Are the Illegal Immigration, Abortion and Homosexual Agenda Created by Monopoly?
Monopolies and thier Socialist friends are behind the recent push for abortion and homosexual "rights" in Mexico. (We know that Bill Gates and other monopolist are behind the US illegal immigration, abortion and homosexual agenda.)
They are a big reason why there are a shrinking middle class and a shrinking living income for the poor. Poor Mexicans who can’t survive in Mexico are forced to come to the US, which is causing the illegal immigration problems.
Political science Professor Denise Dresser, who teaches political science at Instituto Tecnológico Autónomo de México (ITAM) says:
"Mexico has a dense, intricate web of connections and personal ties between the government and the business class. This ends up creating a government that doesn't defend the public interest that isn't willing to go out and regulate in the name of the consumer," she says. "But it is rather willing to help its friends, its allies and, in some cases, its business partners thrive at the expense of the Mexican people."
Unfortunately, this is what is happening in the US.
If we don’t want Socialism, we need to fight for fair wages in the US and Mexico as well as the break up of monopolies. They are destroying democracy and a fair free market system.
The World's Richest People
Helen Coster 03.26.07
Carlos Slim Helu
Carlos Slim Helu's fortune is up almost $20 billion in a year, built amid poverty and resentment in Mexico. Now he's gaining on Warren Buffett.
Carlos Slim Helu of Mexico, the industrial titan whose holdings span telecom, banking, energy, tobacco and more, has built unimaginable wealth in one of the poorer countries in the Western Hemisphere. In the past year his fortune, now approaching $50 billion, has grown by $19 billion, an increase that eclipses any gain by any other billionaire in the past decade. He reigns as the third-richest person in the world on the 21st annual FORBES billionaires list. Slim (both his family surname and his nickname) is tantalizingly close to surpassing the wealth of the storied Oracle (nasdaq: ORCL - news - people ) of Omaha, Warren Buffett, the sage investor who has been number two to his protégé and pal, Microsoft (nasdaq: MSFT - news - people )'s Bill Gates, since 2001 .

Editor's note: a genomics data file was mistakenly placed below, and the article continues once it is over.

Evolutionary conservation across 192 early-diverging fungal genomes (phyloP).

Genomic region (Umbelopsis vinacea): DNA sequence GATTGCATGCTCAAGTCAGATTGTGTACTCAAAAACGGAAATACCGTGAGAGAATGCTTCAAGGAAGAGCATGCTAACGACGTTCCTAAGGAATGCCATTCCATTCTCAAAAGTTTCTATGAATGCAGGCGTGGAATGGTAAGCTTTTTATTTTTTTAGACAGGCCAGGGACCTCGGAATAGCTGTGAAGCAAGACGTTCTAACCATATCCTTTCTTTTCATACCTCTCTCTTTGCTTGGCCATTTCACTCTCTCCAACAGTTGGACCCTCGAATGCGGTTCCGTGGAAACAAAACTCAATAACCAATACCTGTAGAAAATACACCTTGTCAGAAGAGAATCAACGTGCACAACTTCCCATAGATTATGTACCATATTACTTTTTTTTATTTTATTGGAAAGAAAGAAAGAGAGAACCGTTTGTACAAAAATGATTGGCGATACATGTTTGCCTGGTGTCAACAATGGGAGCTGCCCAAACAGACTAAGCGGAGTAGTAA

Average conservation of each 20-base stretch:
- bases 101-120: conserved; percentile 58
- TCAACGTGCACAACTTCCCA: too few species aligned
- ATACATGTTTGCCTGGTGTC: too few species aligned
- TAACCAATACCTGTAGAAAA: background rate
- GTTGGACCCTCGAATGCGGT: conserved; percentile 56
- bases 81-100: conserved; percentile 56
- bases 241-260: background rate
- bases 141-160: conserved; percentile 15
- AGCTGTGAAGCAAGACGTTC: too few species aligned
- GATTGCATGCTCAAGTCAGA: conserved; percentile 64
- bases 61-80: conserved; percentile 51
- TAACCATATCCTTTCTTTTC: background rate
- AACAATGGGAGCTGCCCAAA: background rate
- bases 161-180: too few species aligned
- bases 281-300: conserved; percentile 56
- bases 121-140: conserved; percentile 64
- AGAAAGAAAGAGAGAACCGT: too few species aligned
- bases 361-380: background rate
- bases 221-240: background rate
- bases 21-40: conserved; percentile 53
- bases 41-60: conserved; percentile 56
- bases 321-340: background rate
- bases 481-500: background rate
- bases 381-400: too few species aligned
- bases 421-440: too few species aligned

Slim, 67, amassed his pile in a nation where per capita income is less than $6,800 a year and half the population lives in poverty. His wealth comes to 6.3% of Mexico's annual economic output; if Gates had a similar chunk in the U.S., he'd be worth $784 billion. It's enough to give any populist heartburn.
In Hong Kong, perhaps, or even Finland, Slim would be heralded as a striving champion of capitalism, a self-made billionaire celebrated for employing 218,000 workers and for pushing his country into the modern age. But not in Mexico, where the media and the masses long have held a sneaking suspicion that there is something shady about Slim. He is decried as a rapacious monopolist who built his empire on cozy ties to Mexican presidents and other politicians.
Last year a cartoon in La Reforma, a center-right newspaper, depicted an oversize Slim in a boxing ring, splayed on his back and squashing a tiny opponent. The ring ropes were phone lines, an allusion to Slim's control of Telmex, with a 90% share of the landline phone business, and América Móvil, with a 73% share of the market for cell phone service. The caption: "Billion Dollar Baby." Slim has been pilloried on TV in La Verdad Sea Dicha ("Truth Be Told" ), a political-platform show from a defeated opposition-party candidate for president who had befriended, then betrayed Slim. In one segment a news anchor angrily shoves a pie into the mouth of a papier maché Slim, mocking him as a gluttonous, insatiable tyrant. Never mind that, in 40 years of business in Mexico, Slim isn't known ever to have been formally investigated, indicted, convicted or otherwise sullied in regard to bribery, influence peddling or any other scandal. For some in the working class here--the random cab driver, small-time actor, bellhop--Slim's fat-cat wealth is reason enough for suspicion.